I landed in New Delhi on August 16th, ready to spend the following month at RUCHI, an NGO in the foothills of the Himalayas. Ready, excited, but also scared!
I would be there only for one month, such a short time to be able to fit in and actually help. But for me it was my first contact with the volunteering world, which inspired within me so much respect. How could I possibly help? Without being a doctor, a psychologist or an environmental expert, could I do something useful or would I be yet another burden? These questions raced through my head as the train took me the 270 kilometers north from New Delhi to Kalka.
One train, two bus rides, and seven hours later, I arrived at my destination. I was feeling exhausted and a bit overwhelmed: traveling through the inland you don’t go unnoticed if you are a white girl. But I had finally reached The Rural Centre for Human Interests—RUCHI, a politically unaffiliated non-profit which has provided assistance to underprivileged local rural people since its founding in 1980. It is located in the mountainous state of Himachal Pradesh, outside the small village of Bandh, in Solan district, where the effects of economic backwardness; the restricted access of villages to development; and the growing social problems of alcoholism, exploitation and neglect of women are all painfully present.
One of RUCHI’s current priorities is the reduction of poverty caused by environmental degradation and the lack of access to clean, safe water. They work to protect springs, build household rainwater tanks and toilets, and provide education on hygiene.
During my one month stay, I took part in a project focused on water conservation. We emptied and cleaned two water tanks that stock 50,000 liters of rainwater each. During monsoon season (July and August), silt and other materials accumulate in the tanks, slowing and damaging their function. I assisted the team in repairing these tanks, putting up gutters and pipes, and renovating the structure for the effective reserve of water.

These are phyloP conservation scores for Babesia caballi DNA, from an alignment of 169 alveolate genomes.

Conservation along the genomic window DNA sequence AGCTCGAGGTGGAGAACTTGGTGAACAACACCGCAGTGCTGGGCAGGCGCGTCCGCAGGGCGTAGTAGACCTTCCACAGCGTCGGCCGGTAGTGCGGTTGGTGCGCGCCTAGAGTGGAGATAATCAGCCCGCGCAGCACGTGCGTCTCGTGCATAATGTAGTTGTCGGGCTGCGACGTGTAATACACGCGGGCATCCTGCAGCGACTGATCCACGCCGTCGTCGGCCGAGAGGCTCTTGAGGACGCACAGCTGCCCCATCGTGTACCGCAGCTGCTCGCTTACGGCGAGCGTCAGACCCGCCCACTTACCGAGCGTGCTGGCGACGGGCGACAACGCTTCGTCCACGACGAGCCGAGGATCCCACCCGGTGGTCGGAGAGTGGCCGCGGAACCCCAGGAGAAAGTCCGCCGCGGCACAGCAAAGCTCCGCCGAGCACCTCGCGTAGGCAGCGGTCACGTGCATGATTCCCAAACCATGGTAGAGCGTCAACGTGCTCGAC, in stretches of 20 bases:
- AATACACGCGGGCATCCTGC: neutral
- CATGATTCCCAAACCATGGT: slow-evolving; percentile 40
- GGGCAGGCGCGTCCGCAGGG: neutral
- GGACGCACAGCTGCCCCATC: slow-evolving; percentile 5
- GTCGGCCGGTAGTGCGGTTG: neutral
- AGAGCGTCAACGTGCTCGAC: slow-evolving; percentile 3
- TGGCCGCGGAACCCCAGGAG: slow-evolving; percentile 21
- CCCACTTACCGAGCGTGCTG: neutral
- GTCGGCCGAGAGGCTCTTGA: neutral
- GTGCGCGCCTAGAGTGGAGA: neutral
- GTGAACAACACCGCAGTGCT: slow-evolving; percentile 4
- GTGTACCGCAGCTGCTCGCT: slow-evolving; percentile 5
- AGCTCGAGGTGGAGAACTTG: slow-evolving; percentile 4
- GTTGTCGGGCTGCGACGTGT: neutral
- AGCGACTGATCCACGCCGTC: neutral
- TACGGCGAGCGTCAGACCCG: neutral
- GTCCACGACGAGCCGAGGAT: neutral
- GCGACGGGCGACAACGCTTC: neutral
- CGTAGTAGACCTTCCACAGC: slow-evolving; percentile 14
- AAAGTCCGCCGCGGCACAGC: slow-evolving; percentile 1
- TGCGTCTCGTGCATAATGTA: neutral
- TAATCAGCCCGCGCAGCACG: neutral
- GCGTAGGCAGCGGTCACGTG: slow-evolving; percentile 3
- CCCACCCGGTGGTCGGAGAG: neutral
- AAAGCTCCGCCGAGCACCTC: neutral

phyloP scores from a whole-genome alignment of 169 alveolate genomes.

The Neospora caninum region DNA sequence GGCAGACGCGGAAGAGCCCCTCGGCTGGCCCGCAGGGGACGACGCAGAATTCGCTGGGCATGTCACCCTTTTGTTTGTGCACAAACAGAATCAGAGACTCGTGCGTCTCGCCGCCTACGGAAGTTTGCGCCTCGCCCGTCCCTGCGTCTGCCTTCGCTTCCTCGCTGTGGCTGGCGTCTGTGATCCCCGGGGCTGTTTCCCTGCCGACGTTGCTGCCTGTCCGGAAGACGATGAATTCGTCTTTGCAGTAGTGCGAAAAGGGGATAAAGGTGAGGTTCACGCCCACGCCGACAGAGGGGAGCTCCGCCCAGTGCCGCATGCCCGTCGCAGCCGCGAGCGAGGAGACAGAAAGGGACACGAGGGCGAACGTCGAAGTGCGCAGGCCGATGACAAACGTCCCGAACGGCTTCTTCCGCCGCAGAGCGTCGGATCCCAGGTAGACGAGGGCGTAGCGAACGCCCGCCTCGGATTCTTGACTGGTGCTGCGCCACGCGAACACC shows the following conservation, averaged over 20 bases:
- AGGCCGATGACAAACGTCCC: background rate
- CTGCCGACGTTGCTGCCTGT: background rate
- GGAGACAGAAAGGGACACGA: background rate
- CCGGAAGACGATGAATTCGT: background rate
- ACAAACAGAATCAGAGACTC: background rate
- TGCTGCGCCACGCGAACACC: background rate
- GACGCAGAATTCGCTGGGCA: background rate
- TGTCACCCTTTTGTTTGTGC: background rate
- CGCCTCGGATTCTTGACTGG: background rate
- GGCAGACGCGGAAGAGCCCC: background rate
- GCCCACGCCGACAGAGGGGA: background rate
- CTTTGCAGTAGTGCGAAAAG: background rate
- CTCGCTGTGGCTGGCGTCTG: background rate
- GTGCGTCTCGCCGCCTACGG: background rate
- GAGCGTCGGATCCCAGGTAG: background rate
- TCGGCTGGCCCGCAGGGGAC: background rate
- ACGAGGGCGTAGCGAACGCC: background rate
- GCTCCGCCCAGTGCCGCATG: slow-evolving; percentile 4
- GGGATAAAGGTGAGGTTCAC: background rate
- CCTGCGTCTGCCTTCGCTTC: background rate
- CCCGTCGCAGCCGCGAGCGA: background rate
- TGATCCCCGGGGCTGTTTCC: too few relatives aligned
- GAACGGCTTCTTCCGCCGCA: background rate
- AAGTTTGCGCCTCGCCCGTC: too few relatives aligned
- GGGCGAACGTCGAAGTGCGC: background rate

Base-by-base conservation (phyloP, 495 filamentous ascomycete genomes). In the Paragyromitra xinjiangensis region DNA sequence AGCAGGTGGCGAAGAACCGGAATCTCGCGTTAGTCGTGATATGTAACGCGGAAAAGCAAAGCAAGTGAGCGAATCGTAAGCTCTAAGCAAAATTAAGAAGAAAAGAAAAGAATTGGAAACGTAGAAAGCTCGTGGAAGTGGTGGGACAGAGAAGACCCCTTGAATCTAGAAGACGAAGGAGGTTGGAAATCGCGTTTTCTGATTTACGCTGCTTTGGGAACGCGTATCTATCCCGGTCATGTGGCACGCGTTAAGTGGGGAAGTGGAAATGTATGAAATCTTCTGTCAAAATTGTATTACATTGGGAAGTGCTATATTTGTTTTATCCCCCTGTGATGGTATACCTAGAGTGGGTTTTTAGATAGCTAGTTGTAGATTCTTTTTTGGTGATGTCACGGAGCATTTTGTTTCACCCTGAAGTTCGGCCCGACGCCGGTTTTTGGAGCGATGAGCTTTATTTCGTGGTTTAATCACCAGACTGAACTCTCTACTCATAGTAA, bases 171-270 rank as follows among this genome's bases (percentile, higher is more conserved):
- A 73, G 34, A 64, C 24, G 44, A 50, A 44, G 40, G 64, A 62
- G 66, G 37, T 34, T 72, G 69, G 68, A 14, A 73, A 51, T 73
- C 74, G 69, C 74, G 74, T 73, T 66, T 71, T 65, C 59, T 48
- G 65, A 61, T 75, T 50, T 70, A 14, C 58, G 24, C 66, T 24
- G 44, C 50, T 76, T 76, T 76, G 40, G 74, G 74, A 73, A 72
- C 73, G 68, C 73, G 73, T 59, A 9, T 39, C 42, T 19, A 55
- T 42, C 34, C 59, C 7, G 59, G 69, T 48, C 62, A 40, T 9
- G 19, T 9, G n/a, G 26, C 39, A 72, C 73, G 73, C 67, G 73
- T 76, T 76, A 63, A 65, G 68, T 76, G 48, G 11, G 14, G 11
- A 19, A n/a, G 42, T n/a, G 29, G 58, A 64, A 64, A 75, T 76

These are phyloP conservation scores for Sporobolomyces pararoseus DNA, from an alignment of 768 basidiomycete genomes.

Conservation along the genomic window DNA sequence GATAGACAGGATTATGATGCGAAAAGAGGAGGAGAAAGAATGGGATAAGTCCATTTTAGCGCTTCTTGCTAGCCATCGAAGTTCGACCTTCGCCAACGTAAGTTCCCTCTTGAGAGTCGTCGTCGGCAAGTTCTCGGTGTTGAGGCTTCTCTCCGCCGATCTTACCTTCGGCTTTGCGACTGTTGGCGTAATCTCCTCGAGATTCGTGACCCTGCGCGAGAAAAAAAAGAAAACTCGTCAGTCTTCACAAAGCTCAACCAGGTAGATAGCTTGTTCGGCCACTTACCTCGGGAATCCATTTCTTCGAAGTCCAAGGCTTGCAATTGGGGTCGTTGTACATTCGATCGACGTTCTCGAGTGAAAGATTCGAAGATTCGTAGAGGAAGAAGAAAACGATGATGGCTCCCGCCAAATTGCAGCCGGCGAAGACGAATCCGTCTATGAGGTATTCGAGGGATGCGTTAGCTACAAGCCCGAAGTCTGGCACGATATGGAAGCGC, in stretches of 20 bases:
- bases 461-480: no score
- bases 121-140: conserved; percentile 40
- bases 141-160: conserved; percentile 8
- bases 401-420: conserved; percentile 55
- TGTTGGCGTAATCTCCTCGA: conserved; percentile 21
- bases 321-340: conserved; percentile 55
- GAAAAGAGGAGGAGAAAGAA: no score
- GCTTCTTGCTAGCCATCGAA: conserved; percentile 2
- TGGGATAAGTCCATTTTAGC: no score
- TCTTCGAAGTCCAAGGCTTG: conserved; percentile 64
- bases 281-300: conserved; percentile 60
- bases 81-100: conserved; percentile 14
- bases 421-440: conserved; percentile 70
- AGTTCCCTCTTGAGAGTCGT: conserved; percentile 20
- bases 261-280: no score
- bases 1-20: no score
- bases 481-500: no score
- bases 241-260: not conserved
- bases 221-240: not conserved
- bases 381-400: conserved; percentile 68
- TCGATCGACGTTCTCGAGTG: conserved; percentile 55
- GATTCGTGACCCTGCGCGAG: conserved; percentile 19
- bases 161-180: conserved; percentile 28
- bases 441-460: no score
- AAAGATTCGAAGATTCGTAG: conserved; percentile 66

Twenty minutes away from RUCHI, there is a path uphill. One day I started walking through the undergrowth, in broad daylight and sweltering heat owing to the typical humid weather of monsoon season. I would have never imagined that at the end of that very narrow steep path I would find Shyamagat, one of the many communities helped by RUCHI. In essence, it is a tiny village, quite isolated in the mountains, consisting of 14 families that belong to the lowest caste of India (the “scheduled caste” or “Dalit”, which represents 25% of people of Himachal Pradesh state). All 65 villagers are BPL: below the poverty line, as defined by the Indian government, which means they earn less than $1 per day. They have an agriculturally based economy, which some of the men supplement with odd jobs like contract work on daily wages.
The women and children of Shyamagat used to spend a lot of time collecting water for drinking and cooking. The women look after the children, collect water, feed the animals, do the cooking and washing and work in the fields, with very little time left over to improve their lives or further their education in any way. Men, women, and children all have a lot of health problems due to the lack of basic toilet facilities and clean water. RUCHI’s work in Shyamagat has changed their lives: they now have toilets, access to potable water, and wash facilities. Meeting them, talking to the women, entering their houses and becoming aware of their extremely limited resources has been one of the hardest and most beautiful experiences I have ever had.
As I was leaving Shyamagat, one of the women shouted at me, “come back”. It’s etched on my memory: the image of her, her smile and how she looked. And yes, I will go back someday. I met incredible people and I really enjoyed helping. But above all, I left my reality for a month to be caught up in another one—one that was both thrilling and bittersweet. It was amazing.
For further information on RUCHI: http://www.ruchin.org/